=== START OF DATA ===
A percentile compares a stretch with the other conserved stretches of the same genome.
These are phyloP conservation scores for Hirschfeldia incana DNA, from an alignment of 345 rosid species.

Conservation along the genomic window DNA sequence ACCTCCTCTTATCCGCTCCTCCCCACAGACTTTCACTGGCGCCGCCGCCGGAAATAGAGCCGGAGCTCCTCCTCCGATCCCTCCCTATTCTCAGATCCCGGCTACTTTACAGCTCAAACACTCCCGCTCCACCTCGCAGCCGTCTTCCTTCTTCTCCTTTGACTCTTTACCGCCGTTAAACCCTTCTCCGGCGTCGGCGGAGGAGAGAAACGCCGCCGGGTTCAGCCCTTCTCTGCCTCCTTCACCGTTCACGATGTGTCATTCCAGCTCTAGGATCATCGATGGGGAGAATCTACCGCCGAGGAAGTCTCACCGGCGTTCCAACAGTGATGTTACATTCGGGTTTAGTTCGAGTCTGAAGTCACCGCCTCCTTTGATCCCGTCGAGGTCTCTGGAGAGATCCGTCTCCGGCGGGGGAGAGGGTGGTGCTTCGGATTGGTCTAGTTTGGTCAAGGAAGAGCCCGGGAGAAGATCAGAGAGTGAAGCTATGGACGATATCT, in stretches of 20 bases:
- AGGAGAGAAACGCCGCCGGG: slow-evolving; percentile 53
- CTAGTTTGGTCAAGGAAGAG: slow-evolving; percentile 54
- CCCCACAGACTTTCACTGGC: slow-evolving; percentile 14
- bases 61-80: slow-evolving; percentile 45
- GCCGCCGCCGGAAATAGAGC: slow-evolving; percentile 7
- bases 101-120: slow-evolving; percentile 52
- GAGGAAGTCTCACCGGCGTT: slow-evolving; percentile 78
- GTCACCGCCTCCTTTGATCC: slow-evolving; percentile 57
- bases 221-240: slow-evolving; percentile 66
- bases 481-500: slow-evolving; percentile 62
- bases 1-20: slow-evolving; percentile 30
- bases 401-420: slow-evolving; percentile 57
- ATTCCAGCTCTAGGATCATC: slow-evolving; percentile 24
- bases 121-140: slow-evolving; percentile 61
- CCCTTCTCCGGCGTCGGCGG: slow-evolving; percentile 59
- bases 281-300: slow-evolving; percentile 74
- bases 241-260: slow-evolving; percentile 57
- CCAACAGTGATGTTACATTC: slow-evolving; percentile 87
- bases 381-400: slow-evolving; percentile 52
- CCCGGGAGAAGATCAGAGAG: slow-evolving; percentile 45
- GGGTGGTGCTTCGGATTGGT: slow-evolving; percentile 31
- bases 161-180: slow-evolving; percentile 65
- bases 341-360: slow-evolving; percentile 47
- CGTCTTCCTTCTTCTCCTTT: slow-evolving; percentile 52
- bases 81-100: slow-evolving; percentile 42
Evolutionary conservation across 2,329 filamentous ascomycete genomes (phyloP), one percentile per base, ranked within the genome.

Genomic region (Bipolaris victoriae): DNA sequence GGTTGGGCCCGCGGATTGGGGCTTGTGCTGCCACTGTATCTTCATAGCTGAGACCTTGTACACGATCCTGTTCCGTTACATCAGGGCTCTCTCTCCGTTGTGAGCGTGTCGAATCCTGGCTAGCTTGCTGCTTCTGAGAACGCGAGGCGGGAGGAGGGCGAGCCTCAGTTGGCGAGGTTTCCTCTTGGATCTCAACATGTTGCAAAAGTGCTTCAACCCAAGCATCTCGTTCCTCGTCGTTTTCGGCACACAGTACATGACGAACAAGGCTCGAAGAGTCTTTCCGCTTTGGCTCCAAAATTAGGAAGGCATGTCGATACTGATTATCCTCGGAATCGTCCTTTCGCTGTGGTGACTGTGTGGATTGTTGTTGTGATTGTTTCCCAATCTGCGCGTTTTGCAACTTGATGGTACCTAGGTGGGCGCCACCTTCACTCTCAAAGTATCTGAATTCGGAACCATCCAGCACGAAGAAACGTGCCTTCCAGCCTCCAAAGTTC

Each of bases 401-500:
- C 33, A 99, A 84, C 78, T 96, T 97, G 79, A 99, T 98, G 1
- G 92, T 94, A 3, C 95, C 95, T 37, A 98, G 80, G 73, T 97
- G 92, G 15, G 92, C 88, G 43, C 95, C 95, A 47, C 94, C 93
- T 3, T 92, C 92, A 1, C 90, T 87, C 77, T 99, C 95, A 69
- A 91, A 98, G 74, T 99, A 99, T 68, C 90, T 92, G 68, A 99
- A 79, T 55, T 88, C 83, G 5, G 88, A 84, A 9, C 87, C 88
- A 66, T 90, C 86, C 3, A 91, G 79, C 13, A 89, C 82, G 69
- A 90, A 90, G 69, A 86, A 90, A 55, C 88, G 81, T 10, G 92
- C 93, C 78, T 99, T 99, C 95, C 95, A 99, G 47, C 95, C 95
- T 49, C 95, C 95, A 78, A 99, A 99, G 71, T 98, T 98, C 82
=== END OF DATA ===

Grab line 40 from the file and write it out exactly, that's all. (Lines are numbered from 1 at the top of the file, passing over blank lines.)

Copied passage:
- C 93, C 78, T 99, T 99, C 95, C 95, A 99, G 47, C 95, C 95